Christmas is a time of abundance on VOD and streaming, with holiday-themed movies in a variety of genres competing for audiences in festive moods. Here’s a look at some of this year’s Christmas VOD releases, featuring talking dogs, malevolent demons, and matchmaking party hosts all aiming to deliver holiday cheer.
Christmas vs. The Walters (VOD; DVD December 14): Apparently it doesn’t take much for Christmas to defeat the Walters, the world’s most blandly dysfunctional family. Shawnee Smith brings grounded emotion to harried mother Diane Walters, who’s about to pop out her third kid right before Christmas. She’s trying to hold her family together while her husband Brian (30 Rock’s Dean Winters) is consumed with his Big Presentation at work that could be his chance to Make Partner. She has a rebellious teenage daughter whose most serious transgression is adopting a stray dog, and she’s still processing some Christmas-related childhood trauma that keeps her estranged from her sister. None of her problems warrant the level of comedic mania and dramatic weight that director and co-writer Peter A. D’Amato imparts to them, and the Walters come off as whiny and histrionic rather than flawed but lovable. Chris Elliott bulldozes through a few scenes as Diane’s eccentric singing gynecologist, imported from a more creative and interesting movie. Grade: C
The Advent Calendar (Shudder): An advent calendar seems like such an obvious horror-movie gimmick that it’s surprising no one has used it before. This French film from writer-director Patrick Ridremont follows a familiar Final Destination-ish template, as paraplegic ex-dancer Eva (Eugénie Derouand) receives a creepy antique German advent calendar as a gift and suffers dire consequences if she breaks any of its stringent rules. Each day leading up to Christmas, the calendar reveals another malevolent treat, candies and other objects that bring benefits to Eva but require sacrifices from the people in her life. It’s the kind of story that could easily result in a Blumhouse-style mediocrity, but Derouand lends meaningful anguish and sorrow to her portrayal of Eva, and Ridremont effectively mixes serious themes about regret and retribution in with the silly plot and gory kills. The more rules the movie throws in, the less sense it makes, but it’s entertaining and stylish enough to ignore the mounting inconsistencies. Grade: B
Pups Alone (VOD, DVD and select theaters): For a movie about cute talking dogs foiling Home Alone-style bumbling robbers at Christmastime, Pups Alone has an unnecessarily dense and convoluted plot—which is delivered via massive chunks of narration over animated segments that seem to stand in for sequences beyond the movie’s budgetary capacity to shoot. The intricate corporate machinations that motivate the nefarious Victor Von Manure (Dolph Lundgren) to stage a break-in at the home of his co-worker will certainly be lost on the target audience of kids, and will prove only tedious for any parents stuck watching along. The overqualified voice actors include Jerry O’Connell, Jennifer Love Hewitt, Danny Trejo, Malcolm McDowell and Rob Schneider (voicing a chihuahua named Jose, so you can imagine how that sounds). The movie uses actual animals, who just stand there looking confused while bored celebrities deliver their listless lines. Fittingly, the height of the slapstick humor involves a device that flings dog excrement. Grade: D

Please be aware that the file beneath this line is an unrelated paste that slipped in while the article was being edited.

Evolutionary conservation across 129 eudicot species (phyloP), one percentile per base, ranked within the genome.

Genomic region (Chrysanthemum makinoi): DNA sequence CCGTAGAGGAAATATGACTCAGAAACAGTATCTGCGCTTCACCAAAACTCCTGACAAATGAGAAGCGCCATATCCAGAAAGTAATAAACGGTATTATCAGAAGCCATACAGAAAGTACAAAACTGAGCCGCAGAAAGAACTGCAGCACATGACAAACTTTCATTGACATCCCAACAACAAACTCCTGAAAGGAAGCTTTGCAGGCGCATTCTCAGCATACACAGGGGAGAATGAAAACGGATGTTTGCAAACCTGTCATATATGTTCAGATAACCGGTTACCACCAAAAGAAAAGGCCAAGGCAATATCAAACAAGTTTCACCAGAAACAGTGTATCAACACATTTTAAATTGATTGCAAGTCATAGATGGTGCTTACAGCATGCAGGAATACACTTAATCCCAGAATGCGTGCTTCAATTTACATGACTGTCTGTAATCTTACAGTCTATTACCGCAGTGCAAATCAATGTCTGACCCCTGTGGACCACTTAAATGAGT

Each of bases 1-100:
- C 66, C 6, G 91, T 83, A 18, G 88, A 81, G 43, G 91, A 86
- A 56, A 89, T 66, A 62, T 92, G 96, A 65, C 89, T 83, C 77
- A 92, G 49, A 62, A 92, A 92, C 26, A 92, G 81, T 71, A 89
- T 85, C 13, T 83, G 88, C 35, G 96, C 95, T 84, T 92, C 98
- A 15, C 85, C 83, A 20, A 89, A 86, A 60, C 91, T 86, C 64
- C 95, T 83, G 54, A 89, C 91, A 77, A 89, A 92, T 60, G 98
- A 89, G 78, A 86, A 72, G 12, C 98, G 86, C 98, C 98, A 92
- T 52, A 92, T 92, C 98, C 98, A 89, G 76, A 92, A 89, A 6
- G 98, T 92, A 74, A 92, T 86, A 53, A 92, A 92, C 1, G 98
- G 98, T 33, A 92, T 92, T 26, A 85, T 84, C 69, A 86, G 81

See You Next Christmas (VOD): Set at the same Christmas party each year over the course of six years, this low-key romantic comedy features engaging characters, sweet humor and gentle but pointed observations about growing older. Elizabeth Guest and AJ Meijer have appealing chemistry as the central romantic pair, who banter and bicker, hook up and break up, on a predictable but endearing arc. Writer-director Christine Weatherup also devotes plenty of time to the married couple who host the annual party (played by Vin Vescio and Weatherup herself), whose relationship is less dramatic but equally rewarding. Weatherup refreshes her limited locations (mainly just two different homes) by cycling through various supporting characters each year, with brief appearances from comedy ringers Janet Varney and Marc Evan Jackson. Weatherup underplays the kind of revelations that would make for overblown confrontations in mainstream rom-coms, allowing for more honest moments of connection between the characters. When everything turns out exactly as expected, it still feels genuine. Grade: B+
Twas the Night (VOD and select theaters): Writer-directors Chris Rodriguez and Grant Rosado strenuously avoid any actual darkness in this theoretically dark comedy, about a couple trying to hide the dead body of a street-corner charity Santa Claus while their parents are visiting for Christmas. The movie goes out of its way to establish the festively named Holly (Nicole Pringle) and Nick (David Steven Perez) as good people before a costumed Santa named Jesus (Abel Rosario) suffers a fatal accident in their house. The filmmakers also strain to come up with a plausible reason why these upstanding people don’t immediately call the police, straining through the subsequent comedy of errors as Holly and Nick attempt to keep their respective parents from discovering the Christmas corpse. The repetitive single-location farce struggles to fill out the 81-minute runtime, and the acting is awkward and stilted, whether the characters are behaving frantically or sentimentally. Grade: C-